By Dave West
Nurdles are pre-production microplastic pellets that are used to make plastic products (they are melted into the moulds for the particular product). Nurdles typically enter the environment by escaping the boundaries of the plastic extruder or recycler factories and are washed into waterways via the nearest stormwater drain, or are lost during transport. This is an offence in every state in Australia, however it has not come to the attention of regulators and may be currently seen as difficult to enforce. However we do not accept this position.
In Australia we use some 1.5-1.7million tonnes of pellets and flake (the equivalent material when sourced from recycling) each year.
Over several years, Tangaroa Blue carried out a number of studies concerning the prevalence of nurdles along our beaches and coasts. It undertook sampling across 41 broad geographical locations including river systems in Brisbane, Sydney, Melbourne, Perth and Adelaide and found concentrations as high as 6,000 nurdles per square metre of beach. Boomerang Alliance’s sampling across hundreds of locations are showing that, on average, there are some 60,000 pieces of microplastic found along each kilometre of coastline – without question nurdles are the most common microplastic we find.
Many reasons exist to explain the abundance of pellets in the environment, including unsound practices within factories in regard to cleaning spill-over, but more important is perhaps the lack of mitigation methods that are designed to prevent such incursion to the environment from the factory floor. Factories hose their buildings and workshop floors down at night, resulting in pellets washing into drains — a documented practice at several major factories in our cities.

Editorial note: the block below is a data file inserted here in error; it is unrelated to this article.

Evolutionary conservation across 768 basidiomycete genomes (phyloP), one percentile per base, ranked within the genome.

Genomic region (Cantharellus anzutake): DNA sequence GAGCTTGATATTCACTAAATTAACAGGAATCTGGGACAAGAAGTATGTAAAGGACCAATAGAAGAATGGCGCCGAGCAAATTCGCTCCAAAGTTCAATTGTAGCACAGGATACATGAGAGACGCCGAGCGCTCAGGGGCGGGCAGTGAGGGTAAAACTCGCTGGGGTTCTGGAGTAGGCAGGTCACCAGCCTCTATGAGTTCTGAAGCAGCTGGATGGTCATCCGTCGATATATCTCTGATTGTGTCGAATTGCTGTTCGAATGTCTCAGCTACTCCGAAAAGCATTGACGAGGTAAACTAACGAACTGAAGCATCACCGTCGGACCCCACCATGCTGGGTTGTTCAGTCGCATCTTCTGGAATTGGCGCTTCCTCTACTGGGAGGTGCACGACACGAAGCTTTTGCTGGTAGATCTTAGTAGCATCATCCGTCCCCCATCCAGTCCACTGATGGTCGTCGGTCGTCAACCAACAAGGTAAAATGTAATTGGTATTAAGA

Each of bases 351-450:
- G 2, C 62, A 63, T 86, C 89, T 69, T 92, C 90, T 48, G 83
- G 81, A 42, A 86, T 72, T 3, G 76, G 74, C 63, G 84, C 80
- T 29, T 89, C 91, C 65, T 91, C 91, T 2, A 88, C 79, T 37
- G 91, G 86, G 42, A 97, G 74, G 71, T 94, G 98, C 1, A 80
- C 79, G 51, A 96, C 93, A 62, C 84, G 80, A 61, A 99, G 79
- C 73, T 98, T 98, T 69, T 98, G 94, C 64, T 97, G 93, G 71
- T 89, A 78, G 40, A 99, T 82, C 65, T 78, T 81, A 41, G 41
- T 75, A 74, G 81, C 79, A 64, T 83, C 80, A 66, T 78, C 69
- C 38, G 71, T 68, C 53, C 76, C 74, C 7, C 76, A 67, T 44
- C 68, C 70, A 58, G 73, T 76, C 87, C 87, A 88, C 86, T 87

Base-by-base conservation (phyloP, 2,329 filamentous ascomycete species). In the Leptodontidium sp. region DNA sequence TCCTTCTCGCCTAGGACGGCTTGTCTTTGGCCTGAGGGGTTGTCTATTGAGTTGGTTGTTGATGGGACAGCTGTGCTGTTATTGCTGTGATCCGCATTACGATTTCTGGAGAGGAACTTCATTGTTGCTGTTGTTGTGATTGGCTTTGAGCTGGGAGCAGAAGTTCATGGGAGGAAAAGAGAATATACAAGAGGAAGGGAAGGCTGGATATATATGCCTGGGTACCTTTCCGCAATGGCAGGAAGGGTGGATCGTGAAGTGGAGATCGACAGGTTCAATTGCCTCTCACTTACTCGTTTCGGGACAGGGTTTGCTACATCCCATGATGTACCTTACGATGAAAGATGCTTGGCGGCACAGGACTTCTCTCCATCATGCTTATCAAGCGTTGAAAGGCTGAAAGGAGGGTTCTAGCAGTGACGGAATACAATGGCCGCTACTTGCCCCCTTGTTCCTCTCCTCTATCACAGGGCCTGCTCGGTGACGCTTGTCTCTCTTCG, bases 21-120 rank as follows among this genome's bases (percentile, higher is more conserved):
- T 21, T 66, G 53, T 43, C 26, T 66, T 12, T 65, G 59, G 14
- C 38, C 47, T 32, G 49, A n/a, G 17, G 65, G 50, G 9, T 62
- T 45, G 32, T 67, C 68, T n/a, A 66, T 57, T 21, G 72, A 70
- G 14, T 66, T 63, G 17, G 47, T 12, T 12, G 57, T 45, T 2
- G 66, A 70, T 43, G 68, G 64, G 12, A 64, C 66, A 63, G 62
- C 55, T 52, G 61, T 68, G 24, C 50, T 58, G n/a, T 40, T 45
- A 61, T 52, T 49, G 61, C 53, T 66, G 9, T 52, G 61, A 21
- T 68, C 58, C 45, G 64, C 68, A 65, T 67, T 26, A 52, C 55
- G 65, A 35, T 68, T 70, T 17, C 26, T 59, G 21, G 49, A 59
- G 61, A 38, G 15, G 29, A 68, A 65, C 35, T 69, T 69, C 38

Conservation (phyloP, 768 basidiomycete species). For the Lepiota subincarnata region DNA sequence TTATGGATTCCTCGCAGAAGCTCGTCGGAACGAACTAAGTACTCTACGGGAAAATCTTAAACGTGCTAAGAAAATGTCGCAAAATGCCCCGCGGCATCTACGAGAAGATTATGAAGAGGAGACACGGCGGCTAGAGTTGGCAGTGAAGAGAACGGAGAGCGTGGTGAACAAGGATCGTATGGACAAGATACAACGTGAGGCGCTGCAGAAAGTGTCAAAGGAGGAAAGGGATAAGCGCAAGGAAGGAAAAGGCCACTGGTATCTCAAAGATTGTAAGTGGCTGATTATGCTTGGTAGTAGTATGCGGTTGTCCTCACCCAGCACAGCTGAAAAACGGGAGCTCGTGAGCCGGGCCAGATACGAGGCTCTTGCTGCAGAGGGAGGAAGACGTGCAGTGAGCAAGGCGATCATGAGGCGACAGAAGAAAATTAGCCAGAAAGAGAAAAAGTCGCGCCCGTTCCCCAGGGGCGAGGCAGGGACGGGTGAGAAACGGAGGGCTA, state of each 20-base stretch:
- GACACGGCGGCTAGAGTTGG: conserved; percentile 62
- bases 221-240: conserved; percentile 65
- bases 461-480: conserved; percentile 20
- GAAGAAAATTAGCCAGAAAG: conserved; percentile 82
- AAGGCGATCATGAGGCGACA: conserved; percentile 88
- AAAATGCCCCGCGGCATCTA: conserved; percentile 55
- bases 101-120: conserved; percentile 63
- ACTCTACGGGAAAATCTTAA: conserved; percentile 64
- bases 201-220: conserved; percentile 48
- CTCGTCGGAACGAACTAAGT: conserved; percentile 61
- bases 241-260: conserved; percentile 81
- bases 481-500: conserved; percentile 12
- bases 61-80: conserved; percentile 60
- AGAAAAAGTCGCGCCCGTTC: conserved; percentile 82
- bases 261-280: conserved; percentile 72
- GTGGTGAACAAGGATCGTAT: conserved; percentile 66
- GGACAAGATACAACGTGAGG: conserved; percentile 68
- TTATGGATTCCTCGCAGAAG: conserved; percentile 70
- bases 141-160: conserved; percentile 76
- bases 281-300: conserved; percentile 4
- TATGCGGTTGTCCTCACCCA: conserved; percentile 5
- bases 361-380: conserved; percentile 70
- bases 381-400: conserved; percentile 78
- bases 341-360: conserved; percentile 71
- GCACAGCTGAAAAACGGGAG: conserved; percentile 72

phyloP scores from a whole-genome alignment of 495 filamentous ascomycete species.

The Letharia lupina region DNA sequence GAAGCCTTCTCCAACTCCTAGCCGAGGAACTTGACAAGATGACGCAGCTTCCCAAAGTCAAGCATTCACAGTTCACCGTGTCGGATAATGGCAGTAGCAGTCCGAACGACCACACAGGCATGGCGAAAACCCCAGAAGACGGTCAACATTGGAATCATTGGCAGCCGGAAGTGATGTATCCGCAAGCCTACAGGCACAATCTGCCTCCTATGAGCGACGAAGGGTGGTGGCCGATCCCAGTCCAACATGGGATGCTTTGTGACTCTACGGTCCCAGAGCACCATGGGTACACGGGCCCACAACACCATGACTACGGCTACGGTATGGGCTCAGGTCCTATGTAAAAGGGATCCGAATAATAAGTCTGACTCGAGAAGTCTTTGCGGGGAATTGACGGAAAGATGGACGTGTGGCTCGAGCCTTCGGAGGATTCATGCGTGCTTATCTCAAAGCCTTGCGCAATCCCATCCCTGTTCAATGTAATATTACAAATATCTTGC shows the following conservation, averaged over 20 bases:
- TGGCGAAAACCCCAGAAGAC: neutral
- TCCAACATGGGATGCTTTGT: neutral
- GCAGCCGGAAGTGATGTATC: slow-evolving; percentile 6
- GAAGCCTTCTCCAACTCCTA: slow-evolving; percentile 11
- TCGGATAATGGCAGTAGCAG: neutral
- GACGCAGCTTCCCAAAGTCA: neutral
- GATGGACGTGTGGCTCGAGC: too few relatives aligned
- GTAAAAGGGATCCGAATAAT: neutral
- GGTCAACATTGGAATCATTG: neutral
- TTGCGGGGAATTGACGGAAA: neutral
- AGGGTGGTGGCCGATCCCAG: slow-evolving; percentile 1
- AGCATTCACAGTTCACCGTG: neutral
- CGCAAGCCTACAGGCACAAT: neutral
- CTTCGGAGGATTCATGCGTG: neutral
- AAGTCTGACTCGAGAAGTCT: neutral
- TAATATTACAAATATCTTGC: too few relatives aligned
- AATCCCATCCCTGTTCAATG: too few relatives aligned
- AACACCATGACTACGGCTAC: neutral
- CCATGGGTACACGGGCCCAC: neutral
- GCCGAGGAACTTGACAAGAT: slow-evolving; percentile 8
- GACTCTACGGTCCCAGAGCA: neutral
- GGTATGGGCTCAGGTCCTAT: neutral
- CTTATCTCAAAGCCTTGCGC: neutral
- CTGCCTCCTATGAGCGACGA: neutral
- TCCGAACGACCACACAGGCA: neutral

Filtration systems on stormwater drains are unable to capture nurdles, so once they are in gutters or drainage areas, they are easily washed into stormwater outlets, resulting in entry to the river systems. Further, when transporting the resin pellets, hopper cars and trucks are not required to have lids on containers of pellets.
Closely resembling fish eggs, nurdles are commonly ingested by sea life. There is growing concern that sea life ingesting microbeads creates significant potential for microbeads to pass them through the food chain and onto our dinner plates.
In water environments like the ocean, nurdles and other microplastics have been found to attract other oily chemicals floating about. This was first measured in 2001 by Japanese researchers who found that the plastic production pellets collected from coastal Japanese waters had accumulated toxins at concentrations up to a million times that found in the surrounding seawater.
Boomerang Alliance ally, Tangaroa Blue is the leading voice on working with the plastics industry to develop suitable mechanisms and procedures to ensure they stop polluting our waterways with nurdles. Tangaroa operate the Australian arm of the global Operation Clean Sweep Campaign.
It is already an offence in all Australian states for manufacturing facilities to be allowed to escape their control yet, to date, we have found no instance where our environmental regulators have issued a fine of penalty. Simple inspection and enforcement including mandating pollution reduction plans can do much to eliminate this threat.